Monday, November 16, 2009
COLUMN: Door County Pt. 1
I often sit back and wonder what it would be like to be a normal person with a normal life who does normal activities normally. How do you do it, normal people? I'd love to be one of you someday.
If normal people were to tell you stories of their normal lives, they might go something like, "Today, I went to the gas station. I pumped gas, I paid for it, and I left." I try to be one of the normal people. But why can I not have a normal activity without undue amounts of insanity and/or stress? My stories are more like, "Today I went to the gas station. That's when the ninjas attacked." What is it about myself and my luck that draws the abnormal into my daily planner like a magnet?
It all started with a normal dream. The girlfriend had been throwing some not-so-subtle reminders my way that, as a woefully underpaid education professional, she had a gaping hole in her work calendar named Columbus Day. So I took the day off to match hers and was faced with the "what-do-you-do-with -a-3-day-weekend" debacle. I love you, Quad Cities, I really do. But sometimes what I love the most is leaving you behind in a trail of dust and a quest for adventure. It was time for a road trip.
That's when I turned to the world's worst vacation planner ever: Google Maps. When you look at their website, the world is your oyster. Why? Because the whole world can fit compactly on a 26" computer monitor. And when you're looking at a 26" map of the continental United States, ANYTHING looks like a good and possible weekend drive. Texas? Look, it's only 2 inches away from Illinois. Ohio? We could be there in minutes, right? And that's when my eyes spotted it.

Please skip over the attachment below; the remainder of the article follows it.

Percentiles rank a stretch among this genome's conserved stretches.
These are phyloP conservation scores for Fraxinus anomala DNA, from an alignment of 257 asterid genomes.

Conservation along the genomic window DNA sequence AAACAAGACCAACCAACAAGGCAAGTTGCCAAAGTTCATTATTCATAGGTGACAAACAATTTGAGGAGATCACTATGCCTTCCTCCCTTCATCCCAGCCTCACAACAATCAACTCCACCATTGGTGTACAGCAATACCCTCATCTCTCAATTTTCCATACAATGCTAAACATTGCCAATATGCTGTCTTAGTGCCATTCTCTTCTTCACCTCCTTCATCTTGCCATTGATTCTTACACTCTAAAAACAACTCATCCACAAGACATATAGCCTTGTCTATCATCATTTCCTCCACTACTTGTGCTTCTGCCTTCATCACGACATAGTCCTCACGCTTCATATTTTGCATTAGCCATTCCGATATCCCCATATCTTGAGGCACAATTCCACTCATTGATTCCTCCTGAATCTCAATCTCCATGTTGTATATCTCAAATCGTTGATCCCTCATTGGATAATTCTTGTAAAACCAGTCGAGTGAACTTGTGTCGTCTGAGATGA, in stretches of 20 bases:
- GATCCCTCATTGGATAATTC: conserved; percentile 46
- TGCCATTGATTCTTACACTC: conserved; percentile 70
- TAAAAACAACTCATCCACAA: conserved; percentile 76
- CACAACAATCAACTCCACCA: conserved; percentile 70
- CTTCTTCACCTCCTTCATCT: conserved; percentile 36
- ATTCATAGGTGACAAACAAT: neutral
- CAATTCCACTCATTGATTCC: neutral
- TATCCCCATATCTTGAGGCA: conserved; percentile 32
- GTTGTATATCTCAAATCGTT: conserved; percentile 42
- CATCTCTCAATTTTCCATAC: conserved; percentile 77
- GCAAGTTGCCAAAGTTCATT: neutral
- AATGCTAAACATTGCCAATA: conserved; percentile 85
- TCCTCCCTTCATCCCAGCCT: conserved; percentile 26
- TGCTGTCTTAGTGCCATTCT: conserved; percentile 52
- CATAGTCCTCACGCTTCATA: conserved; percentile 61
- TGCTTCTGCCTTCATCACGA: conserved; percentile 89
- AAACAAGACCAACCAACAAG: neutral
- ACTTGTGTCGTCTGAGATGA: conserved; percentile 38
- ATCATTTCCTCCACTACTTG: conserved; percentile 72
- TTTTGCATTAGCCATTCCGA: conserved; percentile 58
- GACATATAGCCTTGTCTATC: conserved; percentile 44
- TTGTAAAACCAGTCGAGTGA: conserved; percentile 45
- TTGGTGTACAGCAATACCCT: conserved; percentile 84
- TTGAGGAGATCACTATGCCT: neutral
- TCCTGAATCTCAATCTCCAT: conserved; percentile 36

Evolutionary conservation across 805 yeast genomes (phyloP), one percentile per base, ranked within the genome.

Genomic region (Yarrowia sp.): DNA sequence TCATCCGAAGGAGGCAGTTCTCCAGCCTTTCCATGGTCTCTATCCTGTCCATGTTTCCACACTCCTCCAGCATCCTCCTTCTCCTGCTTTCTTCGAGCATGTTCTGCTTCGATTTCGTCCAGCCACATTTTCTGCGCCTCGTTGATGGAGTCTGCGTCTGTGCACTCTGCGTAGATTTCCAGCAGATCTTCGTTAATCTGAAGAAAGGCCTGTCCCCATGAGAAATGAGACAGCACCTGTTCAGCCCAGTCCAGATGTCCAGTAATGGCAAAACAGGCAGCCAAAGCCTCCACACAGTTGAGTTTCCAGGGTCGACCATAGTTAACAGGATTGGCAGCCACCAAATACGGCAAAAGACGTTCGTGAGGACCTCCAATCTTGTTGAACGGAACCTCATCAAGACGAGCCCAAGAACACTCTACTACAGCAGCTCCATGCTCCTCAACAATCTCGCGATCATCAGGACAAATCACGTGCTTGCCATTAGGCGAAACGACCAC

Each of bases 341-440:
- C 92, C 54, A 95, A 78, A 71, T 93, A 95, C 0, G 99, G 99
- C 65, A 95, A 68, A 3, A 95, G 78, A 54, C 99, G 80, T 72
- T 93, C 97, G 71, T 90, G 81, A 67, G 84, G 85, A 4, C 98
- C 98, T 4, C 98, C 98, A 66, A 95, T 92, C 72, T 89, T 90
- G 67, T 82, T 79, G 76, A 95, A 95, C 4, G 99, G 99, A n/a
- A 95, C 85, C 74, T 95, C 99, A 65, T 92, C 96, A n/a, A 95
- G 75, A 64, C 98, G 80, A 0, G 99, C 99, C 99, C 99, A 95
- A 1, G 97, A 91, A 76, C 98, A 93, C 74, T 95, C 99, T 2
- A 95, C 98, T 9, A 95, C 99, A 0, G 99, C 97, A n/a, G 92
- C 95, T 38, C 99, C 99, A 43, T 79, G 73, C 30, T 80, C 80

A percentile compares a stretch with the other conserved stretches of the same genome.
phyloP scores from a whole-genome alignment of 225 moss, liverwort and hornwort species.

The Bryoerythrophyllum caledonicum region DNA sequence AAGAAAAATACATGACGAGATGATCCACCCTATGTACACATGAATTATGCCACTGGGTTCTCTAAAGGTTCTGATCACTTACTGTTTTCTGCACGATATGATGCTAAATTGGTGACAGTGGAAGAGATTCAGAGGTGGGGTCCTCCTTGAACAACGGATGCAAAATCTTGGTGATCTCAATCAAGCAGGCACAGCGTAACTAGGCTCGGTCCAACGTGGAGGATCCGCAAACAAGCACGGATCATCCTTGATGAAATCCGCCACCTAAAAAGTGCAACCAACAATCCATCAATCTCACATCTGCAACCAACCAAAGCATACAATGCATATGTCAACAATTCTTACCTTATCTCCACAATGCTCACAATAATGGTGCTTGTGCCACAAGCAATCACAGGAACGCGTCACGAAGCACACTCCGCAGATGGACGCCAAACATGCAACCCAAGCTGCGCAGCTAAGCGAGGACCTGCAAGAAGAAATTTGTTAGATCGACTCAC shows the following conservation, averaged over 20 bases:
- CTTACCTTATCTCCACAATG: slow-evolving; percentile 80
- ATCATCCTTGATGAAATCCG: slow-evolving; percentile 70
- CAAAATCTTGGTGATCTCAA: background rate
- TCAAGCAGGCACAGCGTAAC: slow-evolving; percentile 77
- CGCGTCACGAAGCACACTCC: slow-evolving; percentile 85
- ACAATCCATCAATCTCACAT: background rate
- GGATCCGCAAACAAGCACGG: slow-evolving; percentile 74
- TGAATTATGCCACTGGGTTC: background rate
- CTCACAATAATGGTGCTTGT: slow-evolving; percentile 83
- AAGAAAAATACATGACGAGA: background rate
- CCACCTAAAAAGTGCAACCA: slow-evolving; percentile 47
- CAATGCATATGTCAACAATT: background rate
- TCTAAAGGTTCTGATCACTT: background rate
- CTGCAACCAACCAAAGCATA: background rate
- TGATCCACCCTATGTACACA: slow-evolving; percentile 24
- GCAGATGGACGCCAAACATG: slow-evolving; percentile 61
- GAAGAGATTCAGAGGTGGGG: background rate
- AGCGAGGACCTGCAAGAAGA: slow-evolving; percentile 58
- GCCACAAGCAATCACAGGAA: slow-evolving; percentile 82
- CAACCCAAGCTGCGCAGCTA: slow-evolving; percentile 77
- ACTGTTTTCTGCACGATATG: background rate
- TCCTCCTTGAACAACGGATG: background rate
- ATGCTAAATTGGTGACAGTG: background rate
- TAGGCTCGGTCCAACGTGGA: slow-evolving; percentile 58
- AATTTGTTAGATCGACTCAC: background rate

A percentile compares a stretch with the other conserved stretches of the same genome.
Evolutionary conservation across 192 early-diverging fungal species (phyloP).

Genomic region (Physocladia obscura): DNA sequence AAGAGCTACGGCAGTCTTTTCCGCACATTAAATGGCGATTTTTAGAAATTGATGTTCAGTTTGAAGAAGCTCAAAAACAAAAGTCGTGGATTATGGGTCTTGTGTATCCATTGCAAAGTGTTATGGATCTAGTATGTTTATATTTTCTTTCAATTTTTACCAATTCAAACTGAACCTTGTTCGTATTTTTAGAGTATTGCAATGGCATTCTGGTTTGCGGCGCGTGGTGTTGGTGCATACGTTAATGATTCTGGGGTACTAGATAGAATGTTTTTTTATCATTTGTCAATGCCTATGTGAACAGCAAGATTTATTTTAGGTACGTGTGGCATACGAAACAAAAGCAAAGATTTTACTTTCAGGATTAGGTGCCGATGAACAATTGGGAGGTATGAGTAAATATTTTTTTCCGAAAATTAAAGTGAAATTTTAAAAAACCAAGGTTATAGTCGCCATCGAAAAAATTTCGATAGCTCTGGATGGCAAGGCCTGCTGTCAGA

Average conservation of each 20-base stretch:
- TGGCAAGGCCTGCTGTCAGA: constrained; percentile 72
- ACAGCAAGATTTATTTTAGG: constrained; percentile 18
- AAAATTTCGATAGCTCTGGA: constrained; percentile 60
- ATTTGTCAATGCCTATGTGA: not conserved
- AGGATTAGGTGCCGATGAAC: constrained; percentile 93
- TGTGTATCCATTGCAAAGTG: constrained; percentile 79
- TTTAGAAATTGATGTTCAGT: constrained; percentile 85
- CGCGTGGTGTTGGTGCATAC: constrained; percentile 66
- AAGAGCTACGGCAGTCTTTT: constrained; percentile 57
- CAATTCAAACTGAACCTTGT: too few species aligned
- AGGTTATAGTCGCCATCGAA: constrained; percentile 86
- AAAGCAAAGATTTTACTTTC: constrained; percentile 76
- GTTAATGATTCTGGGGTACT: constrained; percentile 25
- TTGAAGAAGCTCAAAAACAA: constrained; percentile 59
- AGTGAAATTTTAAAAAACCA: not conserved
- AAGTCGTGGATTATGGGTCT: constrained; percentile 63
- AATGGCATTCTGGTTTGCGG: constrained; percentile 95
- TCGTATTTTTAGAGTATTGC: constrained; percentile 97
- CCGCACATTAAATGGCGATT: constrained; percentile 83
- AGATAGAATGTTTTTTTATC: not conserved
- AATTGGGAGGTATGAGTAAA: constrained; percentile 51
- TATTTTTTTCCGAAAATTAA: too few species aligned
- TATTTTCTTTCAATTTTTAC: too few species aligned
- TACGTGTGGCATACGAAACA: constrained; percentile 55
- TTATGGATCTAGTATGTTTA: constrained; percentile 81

Door County, Wisconsin. One of the Top 10 Vacation Destinations in North America, their website proudly announces. And when I saw that Door County had been proclaimed a top fall foliage destination by none other than NBC's "Today" show, I knew I had my destination. (Because, when it comes to travel plans, the #1 mantra in everyone's head is clearly "WWMLD: What Would Matt Lauer Do?")
For the uninitiated, the Door Peninsula is the little part of northeastern Wisconsin that juts out into Lake Michigan like a finger, essentially creating Green Bay, the Packers, Vince Lombardi, and weird people who wear cheese on their heads. The Door Peninsula is known far and wide for its wineries, cherry orchards, and tree-laden state parks. And if you know anything about me, you know that the three things I live for are booze, fruit, and outdoor activities of any kind. Oh, wait, that's Bizarro Shane.
Still, I was down for seeing some pretty fall foliage -- and if Al Roker says it's pretty, then it's pretty, dang it. And two things kind of excited me about Door Peninsula.